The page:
Pharmaceuticals Boss Speaks Out Against Animal Testing
“This practice of using technologies from the early 1900s to predict drug safety from animals to humans one hundred years later is a public health issue.”
Mihael H. Polymeropoulos kept the audience on the edge of their seats during his keynote lecture at the EUSAAT (European Society for Alternatives to Animal Testing) Congress held in Linz, Austria, on 13th October. (Read our blog about the conference here).
On the fourth and final day of the congress, after many sessions exploring the scientific, ethical and legal issues surrounding animal testing, Polymeropoulos’ damning indictment of the failures of animal research and the government agencies that continue to force reliance upon them was a true sign of how far these discussions have come.
Vanda Pharmaceuticals, the company of which Polymeropoulos is President and CEO, took the unprecedented step in February this year of filing a complaint against the U.S. Food and Drug Administration (FDA) in reaction to the agency’s insistence that it carries out a nine-month toxicity test on dogs. The FDA demanded the animal tests before allowing Vanda to extend its clinical trial of the drug tradipitant beyond three months.
Vanda has argued that its clinical studies in humans have suggested that tradipitant is well-tolerated, and that the experiments on dogs “are unlikely to identify clinically relevant safety signals that are not already identified in three-month studies.”
Polymeropoulos told the conference audience of scientists and NGO representatives that there “was no scientific basis … that a chronic dog study for this compound was justified.” He outlined the FDA’s actions against his company, which includes imposing a ‘partial clinical hold’ on its trials and how, although “the path of least resistance would be just do it [the dog studies]”, Vanda refused and brought the lawsuit against the FDA. He spoke in detail about how animal toxicity studies have remained largely unchanged for the past hundred years, despite all the other advancements in scientific research, calling the FDA’s insistence on validating new technologies against animal testing “dangerous”.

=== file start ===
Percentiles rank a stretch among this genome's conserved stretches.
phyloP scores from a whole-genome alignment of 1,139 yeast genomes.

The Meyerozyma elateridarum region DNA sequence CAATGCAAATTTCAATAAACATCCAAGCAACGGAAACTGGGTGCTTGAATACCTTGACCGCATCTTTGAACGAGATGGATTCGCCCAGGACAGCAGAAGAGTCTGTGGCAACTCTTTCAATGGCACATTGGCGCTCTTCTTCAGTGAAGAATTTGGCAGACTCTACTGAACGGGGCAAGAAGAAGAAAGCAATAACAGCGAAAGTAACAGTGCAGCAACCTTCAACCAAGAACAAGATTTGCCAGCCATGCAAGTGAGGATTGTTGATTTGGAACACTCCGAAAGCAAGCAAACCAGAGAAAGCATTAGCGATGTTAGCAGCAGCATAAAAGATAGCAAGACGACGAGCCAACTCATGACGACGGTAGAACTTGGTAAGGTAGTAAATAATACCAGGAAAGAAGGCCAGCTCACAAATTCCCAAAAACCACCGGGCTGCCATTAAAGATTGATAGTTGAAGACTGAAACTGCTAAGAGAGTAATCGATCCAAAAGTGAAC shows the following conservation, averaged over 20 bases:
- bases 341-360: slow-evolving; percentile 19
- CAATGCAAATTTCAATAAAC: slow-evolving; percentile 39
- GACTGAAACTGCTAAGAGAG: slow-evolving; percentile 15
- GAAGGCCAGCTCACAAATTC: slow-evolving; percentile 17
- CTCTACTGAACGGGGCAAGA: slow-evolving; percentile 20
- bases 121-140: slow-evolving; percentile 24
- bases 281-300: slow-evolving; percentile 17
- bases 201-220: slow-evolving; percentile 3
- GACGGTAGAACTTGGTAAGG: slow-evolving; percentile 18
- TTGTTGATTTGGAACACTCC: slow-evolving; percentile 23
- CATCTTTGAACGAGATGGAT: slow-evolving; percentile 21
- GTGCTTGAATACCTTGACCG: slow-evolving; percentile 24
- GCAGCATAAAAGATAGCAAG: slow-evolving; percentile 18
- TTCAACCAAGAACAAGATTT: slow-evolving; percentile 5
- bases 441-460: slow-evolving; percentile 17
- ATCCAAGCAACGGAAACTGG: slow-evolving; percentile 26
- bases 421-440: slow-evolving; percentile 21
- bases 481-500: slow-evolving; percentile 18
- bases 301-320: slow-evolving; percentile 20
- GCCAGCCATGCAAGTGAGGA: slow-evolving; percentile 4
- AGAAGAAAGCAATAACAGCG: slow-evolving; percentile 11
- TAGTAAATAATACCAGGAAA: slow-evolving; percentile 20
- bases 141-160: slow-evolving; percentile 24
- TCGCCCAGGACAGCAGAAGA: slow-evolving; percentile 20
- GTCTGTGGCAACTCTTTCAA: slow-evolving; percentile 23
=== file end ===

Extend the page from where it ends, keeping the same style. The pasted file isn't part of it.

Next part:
“Given the low predictive value of the animal toxicity studies, one must ask why are we doing it and what can we do differently? … Why are we doing studies that we intuitively and practicably understand to be severely limited?”
The burden of providing evidence for these animal experiments should be on the FDA, Polymeropoulos said, not on the drug companies.
The importance of the head of a global biopharmaceutical company speaking out in a such a passionate way against unnecessary animal testing cannot be understated. His courage will hopefully lead to regulatory agencies recognising the need to drop their reliance on outdated animal testing and possibly encourage other pharmaceutical companies to take a stance against repeating cruel and unscientific animal tests that they know are useless and that their customers do not want to happen.
“The unfortunate reliance upon animal testing is a symptom of archaic regulations coupled with an industry, yes the pharma industry – our industry, that has elected not to challenge but rather comply, even if the requirements may have no scientific basis. The harm done to countless animals every year needs to be counted into the equation of what constitutes justified research.
“Mindless research not only leads to unnecessary pain to non-human species, but at the same time is a public health hazard. It depends upon us collectively to bring change and abandon these barbaric and unscientific practices.
“Inhumane science is bad science, while humane science is good science.”
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